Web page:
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Airplane Mode.

When it comes to traveling by airplane, I follow all of the rules (if you don’t turn off your cell phone when it’s time to take off, I’m the one shooting you panicked looks, which is how my face remains for the duration of the flight).  Until we’re up in the air, I leave my Dexcom receiver fully shut down and when I was using the Ping meter, I kept the RF (radio frequency, aka the automagic shuttling of blood sugars from my meter to my pump) shut off.

imagine my delight when I finally figured out that pressing the button on the side of my Verio Sync twice in rapid succession would put my meter into airplane mode!  (IMAGINE IT!!!)

(But did I test in my seat on the airplane?  I’ll never tell.  ;) )

8 Comments Post a comment
  1. Paula Schecter #

    Ignorance is bliss. I don’t fly very often. also due to metal allergies, I can’t wear a CGM very often. When I do fly, I want to use all the tools I can to make my trip a success. So I wear the CGM and use the Ping meter. I am a rule follower, like you. But it never occurred to me to turn off the transmitters on either device. Happily, I am writing to you because the plane had no problems flying with my little devices turned on.

    03/7/14; 2:48 pm
  2. I don’t think it’s necessary to turn any of that stuff off anymore. As long as everything is in airplane mode, you don’t need to turn off your electronics so you could probably leave your Dexcom on. Not sure about the wireless stuff, though.

    03/7/14; 3:44 pm
    • When I fly Southwest and US Airways, airplane mode is fine, but for Air Canada and other international flights I’ve taken, they ask you to turn everything off for takeoff and landing. AND I LISTEN. :)

      03/7/14; 4:54 pm
  3. No one has ever died from cell phones, let alone medical devices, being left on in flight. But dozens of planes are diverted, costing airlines millions and inconveniencing thousands of passengers, for medical emergencies. For the sake of everyone aboard, please please please don’t turn off your pump or CGM if they might help prevent an in-flight diabetes emergency.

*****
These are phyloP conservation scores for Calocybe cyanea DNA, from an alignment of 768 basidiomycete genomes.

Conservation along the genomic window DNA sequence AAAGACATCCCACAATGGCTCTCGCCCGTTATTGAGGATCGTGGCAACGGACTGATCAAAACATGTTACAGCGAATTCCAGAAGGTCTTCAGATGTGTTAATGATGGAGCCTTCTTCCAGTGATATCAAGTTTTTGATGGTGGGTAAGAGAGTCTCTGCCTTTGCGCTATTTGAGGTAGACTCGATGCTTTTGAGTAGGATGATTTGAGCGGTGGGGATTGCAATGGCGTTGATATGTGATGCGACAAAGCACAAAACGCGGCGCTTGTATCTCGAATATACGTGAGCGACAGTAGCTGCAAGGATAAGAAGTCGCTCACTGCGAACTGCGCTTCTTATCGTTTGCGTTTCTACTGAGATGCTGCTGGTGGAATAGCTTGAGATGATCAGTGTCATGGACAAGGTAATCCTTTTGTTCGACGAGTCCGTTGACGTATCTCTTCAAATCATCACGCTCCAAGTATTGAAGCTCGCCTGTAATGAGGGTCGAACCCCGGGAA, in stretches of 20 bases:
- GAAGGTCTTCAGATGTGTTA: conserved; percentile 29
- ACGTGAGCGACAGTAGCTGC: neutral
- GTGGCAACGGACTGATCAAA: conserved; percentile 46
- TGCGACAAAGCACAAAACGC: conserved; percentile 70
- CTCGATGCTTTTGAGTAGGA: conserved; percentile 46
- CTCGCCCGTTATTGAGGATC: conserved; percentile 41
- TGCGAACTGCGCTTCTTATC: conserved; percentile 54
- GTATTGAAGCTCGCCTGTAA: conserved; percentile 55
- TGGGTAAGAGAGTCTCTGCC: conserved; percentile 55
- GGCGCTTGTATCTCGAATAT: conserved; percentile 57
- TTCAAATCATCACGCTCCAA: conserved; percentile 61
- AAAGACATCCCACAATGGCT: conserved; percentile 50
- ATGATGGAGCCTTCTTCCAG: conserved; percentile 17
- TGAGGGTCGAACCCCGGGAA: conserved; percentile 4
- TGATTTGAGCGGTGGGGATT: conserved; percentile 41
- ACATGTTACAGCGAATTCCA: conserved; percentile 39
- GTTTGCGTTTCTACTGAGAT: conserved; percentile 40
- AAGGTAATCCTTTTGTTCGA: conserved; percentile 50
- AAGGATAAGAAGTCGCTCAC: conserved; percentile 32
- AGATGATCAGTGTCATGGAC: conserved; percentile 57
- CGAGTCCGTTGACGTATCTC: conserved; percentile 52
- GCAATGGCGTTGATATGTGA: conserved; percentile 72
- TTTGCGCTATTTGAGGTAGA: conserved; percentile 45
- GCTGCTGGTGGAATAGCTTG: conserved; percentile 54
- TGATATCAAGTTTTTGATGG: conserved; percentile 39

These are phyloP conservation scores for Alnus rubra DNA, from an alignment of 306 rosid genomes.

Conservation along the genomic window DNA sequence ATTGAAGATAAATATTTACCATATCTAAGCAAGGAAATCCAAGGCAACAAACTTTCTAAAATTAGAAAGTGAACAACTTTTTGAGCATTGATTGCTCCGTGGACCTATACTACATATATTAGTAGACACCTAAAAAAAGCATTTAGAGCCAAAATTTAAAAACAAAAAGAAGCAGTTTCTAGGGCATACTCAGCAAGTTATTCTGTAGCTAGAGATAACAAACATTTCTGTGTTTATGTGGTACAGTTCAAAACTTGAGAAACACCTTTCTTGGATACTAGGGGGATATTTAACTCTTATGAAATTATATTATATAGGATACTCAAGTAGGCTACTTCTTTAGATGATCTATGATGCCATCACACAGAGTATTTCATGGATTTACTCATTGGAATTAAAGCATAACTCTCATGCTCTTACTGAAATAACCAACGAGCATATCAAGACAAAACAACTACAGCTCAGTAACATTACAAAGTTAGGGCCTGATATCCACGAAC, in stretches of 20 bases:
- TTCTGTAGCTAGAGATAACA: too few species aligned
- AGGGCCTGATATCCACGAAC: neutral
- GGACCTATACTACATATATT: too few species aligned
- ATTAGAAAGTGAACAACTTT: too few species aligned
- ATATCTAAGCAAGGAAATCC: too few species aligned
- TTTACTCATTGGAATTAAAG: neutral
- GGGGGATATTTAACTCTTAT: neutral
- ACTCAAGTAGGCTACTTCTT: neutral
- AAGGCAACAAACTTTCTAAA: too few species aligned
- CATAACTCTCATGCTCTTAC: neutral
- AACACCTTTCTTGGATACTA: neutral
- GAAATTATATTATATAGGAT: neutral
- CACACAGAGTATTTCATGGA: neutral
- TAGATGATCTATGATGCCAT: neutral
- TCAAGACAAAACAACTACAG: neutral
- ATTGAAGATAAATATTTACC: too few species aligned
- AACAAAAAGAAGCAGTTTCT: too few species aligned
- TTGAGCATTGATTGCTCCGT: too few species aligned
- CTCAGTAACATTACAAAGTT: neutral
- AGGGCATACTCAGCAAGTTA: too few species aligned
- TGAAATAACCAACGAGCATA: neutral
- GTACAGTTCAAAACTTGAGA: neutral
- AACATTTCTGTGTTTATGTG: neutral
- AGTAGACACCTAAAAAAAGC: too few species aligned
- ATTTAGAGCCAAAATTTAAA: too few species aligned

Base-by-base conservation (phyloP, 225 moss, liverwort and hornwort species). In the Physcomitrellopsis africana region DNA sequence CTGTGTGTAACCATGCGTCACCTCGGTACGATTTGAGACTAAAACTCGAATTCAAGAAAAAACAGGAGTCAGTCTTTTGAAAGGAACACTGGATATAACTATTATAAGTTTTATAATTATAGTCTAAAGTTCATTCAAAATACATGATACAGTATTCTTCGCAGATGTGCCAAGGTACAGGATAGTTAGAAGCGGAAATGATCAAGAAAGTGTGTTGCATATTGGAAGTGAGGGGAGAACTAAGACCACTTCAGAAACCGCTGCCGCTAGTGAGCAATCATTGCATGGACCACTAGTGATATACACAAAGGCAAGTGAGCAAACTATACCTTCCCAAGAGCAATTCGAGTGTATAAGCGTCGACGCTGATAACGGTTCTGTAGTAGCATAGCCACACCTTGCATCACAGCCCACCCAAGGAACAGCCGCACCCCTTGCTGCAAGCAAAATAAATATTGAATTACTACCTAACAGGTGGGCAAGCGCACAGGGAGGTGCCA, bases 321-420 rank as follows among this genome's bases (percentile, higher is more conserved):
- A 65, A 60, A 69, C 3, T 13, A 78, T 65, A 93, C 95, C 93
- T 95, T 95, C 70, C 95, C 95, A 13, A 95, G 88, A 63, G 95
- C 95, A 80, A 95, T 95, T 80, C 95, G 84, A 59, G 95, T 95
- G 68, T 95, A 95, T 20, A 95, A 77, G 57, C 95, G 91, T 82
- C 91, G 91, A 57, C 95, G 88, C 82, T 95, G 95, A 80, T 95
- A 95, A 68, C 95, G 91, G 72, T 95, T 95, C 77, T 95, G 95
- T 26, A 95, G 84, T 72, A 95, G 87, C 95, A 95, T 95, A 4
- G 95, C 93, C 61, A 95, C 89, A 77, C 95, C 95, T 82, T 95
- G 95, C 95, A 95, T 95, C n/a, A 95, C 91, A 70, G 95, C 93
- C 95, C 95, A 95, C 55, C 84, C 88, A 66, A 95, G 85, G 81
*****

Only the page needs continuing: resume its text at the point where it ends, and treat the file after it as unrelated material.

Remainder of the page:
03/7/14; 4:17 pm
    • I don’t turn off my pump, Scott. You don’t have to beg. :) But I went 21 years without a CGM, so I’m pretty sure I can go 20 minutes while the plane is taking off. ;)

      03/7/14; 4:54 pm
  4. Kyle Morgan #

    Turning your Dexcom off is not required. From page 189 of the Dexcom Manual:

    “You may keep the receiver on before take-off, while in flight and after landing. The Dexcom G4 PLATINUM Continuous Glucose Monitoring System is safe for use on U.S. commercial airlines. The Dexcom G4 PLATINUM Transmitter is an M-PED with emission levels that meet RTCA/DO160, Section 21, Category M. Per FAA Advisory, Circular #91- 21, 1B, dated 8/25/06. Any M-PED that meets this standard in all modes may be used onboard the aircraft without any further testing by the operator. This device can withstand exposure to common electrostatic (ESD) and electromagnetic interference (EMI).”

    I checked this the first time I flew, and sure enough, it was fine. Now that I’m repatriated back to Canada I can tell you that I fly Air Canada and I leave mine on.

    03/7/14; 7:39 pm
    • I think I wasn’t entirely clear when I wrote the post – I have a lot of flight anxiety, and I turn things off in an abundance of caution. I know my cell phone and my Dexcom are two different devices entirely! But I appreciate that you looked this up. :D

      03/7/14; 8:25 pm
  5. I hate to make you worry, but if anything has the ability to affect anything, it’s the TRANSMITTER and not the receiver. (Or, to put it another way, it’s the mouth that makes noise, not the ears). So unless you’re prepared to remove the transmitter, I have to agree with the earlier comment that turning off the receiver won’t make a bit of difference. But — it can’t hurt either.

    (Now, if your transmitter were like mine., which isn’t powerful enough to reach from the window seat to the aisle seat, there’s not much to worry about)

    03/7/14; 10:33 pm

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